Portion of old Tamiami Trail removed to move more water to Everglades National Park

Posted 4/1/21

THE EVERGLADES  -- On March 30, a project began to remove about 5 miles of old road bed of the old Tamiami Trail.

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Portion of old Tamiami Trail removed to move more water to Everglades National Park


THE EVERGLADES  -- A project is underway to remove about 5 miles of old road bed of the old Tamiami Trail, improving water flow south to Everglades National Park.

The project is a component of the larger Central Everglades Planning Project (CEPP), which also includes the Everglades Agricultural Area (EAA) Reservoir Project. CEPP will help deliver additional clean water from Lake Okeechobee south to Water Conservation Area 3, Everglades National Park and Florida Bay.

“Protecting Florida’s natural resources for future generations has been a priority of my administration since day one,” said Governor Ron DeSantis in a ceremony at the site on March 30.  “At my direction, the Florida Department of Environmental Protection and the South Florida Water Management District continue to prioritize expediting crucial Everglades and water quality projects including the removal of roadbed from the old Tamiami Trail. This project which will be completed by January of 2022, will increase the flow of clean, freshwater into the Northeast Shark River Slough by more than 220 billion gallons per year and support reduced estuary discharges.”

 “The old Tamiami Trail Roadbed Removal project improves water quality, restores the ecology of the region and supports sending water south and reducing harmful estuary discharges," said Florida Department of Environmental Protection Secretary Noah Valenstein.

Completed in 1928, Tamiami Trail connects Tampa and Miami. When it was originally built, water was allowed to flow over the road in the wet season. The road would be closed due to the flooding. As traffic increased and heavier vehicles became more common, the road was improved and built up. A system of canals restricted the water flow  in order to protect the road.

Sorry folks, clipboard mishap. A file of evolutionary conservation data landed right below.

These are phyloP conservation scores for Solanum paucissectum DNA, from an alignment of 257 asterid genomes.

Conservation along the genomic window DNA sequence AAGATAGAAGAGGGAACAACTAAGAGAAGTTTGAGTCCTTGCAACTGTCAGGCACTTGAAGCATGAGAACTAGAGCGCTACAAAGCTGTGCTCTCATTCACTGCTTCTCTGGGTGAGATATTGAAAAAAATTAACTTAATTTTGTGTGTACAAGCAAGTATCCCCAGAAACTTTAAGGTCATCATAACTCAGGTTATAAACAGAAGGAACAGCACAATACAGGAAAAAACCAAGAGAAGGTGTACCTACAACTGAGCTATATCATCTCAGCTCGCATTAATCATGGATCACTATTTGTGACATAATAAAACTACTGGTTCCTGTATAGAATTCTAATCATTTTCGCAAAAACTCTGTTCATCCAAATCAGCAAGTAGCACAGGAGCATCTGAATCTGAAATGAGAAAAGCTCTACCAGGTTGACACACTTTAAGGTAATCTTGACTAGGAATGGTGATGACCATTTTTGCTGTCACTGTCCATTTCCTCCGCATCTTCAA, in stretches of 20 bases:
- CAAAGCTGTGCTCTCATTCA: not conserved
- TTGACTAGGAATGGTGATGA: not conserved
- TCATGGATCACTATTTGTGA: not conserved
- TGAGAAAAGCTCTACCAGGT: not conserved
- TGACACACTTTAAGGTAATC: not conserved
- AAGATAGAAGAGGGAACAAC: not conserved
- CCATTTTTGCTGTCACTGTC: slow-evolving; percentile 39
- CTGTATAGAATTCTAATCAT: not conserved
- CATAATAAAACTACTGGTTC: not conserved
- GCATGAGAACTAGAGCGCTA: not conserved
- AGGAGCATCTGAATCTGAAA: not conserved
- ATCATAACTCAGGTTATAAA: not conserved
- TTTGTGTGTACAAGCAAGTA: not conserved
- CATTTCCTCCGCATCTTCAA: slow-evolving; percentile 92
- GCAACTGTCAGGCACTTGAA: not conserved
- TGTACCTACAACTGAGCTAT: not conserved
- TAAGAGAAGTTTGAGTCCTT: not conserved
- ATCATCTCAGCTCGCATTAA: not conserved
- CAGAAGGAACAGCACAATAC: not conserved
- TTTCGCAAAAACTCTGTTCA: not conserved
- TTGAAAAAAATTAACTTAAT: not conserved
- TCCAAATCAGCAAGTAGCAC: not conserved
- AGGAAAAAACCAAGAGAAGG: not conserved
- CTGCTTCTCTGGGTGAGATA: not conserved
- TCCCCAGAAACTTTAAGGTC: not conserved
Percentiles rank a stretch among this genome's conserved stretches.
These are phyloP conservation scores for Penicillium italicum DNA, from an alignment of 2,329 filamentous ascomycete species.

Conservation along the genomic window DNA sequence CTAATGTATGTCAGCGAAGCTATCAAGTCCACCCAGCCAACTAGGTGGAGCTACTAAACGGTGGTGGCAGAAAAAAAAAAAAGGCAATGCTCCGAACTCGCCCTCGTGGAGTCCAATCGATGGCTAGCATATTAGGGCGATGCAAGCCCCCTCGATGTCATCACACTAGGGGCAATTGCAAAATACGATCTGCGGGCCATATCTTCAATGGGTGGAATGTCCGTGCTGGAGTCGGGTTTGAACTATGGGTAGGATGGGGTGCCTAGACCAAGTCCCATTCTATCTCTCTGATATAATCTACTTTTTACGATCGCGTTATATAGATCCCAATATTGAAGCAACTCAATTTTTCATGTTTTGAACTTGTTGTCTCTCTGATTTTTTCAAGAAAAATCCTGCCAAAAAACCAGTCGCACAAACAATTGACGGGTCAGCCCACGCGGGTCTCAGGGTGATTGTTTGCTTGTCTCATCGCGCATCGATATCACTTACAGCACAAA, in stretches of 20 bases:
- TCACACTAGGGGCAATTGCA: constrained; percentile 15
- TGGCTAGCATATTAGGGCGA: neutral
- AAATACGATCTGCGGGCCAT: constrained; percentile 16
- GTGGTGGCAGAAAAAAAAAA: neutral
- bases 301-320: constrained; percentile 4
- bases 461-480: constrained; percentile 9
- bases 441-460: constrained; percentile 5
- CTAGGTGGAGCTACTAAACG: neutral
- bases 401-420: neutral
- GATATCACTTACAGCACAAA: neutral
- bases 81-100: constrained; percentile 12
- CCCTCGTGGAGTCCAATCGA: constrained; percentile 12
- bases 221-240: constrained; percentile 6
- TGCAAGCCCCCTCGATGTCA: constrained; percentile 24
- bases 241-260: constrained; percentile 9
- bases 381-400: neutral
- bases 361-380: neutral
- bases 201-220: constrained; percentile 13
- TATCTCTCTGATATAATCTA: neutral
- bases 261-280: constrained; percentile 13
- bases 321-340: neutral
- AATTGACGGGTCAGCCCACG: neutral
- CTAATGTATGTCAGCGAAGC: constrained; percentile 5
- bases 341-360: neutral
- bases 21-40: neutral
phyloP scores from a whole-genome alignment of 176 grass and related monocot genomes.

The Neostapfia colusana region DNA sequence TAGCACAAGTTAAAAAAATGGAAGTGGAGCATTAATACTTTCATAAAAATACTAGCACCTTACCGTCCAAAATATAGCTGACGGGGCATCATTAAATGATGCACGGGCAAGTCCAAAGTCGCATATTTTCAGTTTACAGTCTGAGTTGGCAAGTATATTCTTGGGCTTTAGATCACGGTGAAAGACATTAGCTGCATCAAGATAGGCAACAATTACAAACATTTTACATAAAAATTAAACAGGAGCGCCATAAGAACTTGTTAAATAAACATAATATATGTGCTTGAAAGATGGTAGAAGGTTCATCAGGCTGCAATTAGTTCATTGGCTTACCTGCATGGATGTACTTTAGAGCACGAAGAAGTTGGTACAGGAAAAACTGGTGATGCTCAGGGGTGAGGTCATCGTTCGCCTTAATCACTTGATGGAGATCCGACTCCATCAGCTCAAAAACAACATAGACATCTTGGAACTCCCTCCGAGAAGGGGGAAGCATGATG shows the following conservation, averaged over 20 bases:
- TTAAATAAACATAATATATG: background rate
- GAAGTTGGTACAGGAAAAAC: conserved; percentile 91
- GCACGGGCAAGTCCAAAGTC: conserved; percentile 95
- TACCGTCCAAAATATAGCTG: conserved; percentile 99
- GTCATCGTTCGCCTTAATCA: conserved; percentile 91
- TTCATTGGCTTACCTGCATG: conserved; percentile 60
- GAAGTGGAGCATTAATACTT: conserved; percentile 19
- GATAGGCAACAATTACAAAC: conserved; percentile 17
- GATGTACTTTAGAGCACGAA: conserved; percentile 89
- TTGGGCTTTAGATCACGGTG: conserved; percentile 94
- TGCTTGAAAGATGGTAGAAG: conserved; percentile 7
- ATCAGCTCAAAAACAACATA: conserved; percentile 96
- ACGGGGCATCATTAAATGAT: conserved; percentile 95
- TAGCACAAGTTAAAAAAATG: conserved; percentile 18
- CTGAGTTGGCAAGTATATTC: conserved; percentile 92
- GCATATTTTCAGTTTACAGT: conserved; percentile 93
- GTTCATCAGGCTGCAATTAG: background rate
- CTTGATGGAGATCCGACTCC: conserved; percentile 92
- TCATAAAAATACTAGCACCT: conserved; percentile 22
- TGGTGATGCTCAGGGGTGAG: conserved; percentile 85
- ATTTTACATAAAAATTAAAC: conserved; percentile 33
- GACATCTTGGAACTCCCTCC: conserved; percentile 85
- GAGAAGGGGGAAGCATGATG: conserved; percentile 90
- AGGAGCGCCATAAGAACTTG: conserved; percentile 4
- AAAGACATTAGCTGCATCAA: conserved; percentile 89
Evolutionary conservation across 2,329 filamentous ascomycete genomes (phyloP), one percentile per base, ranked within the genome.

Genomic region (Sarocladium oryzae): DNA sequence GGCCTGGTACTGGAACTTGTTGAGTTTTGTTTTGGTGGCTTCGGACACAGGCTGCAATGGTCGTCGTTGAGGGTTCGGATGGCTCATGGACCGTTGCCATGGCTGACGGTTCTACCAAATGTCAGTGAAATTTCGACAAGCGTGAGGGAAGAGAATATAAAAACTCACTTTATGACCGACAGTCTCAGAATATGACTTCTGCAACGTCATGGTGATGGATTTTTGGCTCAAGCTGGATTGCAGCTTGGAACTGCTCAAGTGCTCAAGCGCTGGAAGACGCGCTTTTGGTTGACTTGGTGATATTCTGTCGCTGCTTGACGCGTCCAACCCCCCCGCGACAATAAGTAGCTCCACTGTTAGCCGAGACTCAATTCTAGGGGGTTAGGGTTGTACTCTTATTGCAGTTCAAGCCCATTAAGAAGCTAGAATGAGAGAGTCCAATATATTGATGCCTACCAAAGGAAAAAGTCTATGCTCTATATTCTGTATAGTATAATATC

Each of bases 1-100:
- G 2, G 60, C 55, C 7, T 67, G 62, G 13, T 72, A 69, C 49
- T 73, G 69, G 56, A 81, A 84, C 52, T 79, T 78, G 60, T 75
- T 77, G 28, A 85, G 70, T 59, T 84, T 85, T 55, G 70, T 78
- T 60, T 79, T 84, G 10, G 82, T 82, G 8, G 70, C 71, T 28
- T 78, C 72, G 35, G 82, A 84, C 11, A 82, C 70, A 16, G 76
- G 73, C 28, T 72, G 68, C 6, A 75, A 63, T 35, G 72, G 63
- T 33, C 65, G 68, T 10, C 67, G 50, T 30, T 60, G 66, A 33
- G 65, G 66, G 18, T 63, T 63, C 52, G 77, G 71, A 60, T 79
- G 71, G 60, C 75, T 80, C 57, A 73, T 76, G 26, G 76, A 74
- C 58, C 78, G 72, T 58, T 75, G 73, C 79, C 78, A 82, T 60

This turned the Tamiami Trail into a barrier that prevents the flow of water into Everglades National Park.

The Tamiami Trail Next Steps Project will enhance the connectivity and sheet flow between the marshes north and south of the Tamiami Trail while maintaining the  transportation link between Southwest Florida and Miami.

Phase 1 of the Next Steps Project improved water flow through the Tamiami Trail with the construction of a one-mile bridge in 2013 and 2.3-miles of bridging completed in 2019.  In 2019, Everglades National Park received a grant from the Federal Highway Administration to match a commitment from the state of Florida, which provided a total of $100 million funding for Phase 2.

By the completion of Phase 2, water is expected to flow more freely with fewer impediments into Everglades National Park for the first time since the early 1900s. Significantly and safely increasing water flow into the park will rehydrate more than one million acres of park lands and stabilize the salinity and health of Florida Bay, which is considered to be critical to the success of the Comprehensive Everglades Restoration Plan (CERP), and to achieving a restored Everglades.

Tamiami Trail, Lake Okeechobee, Everglades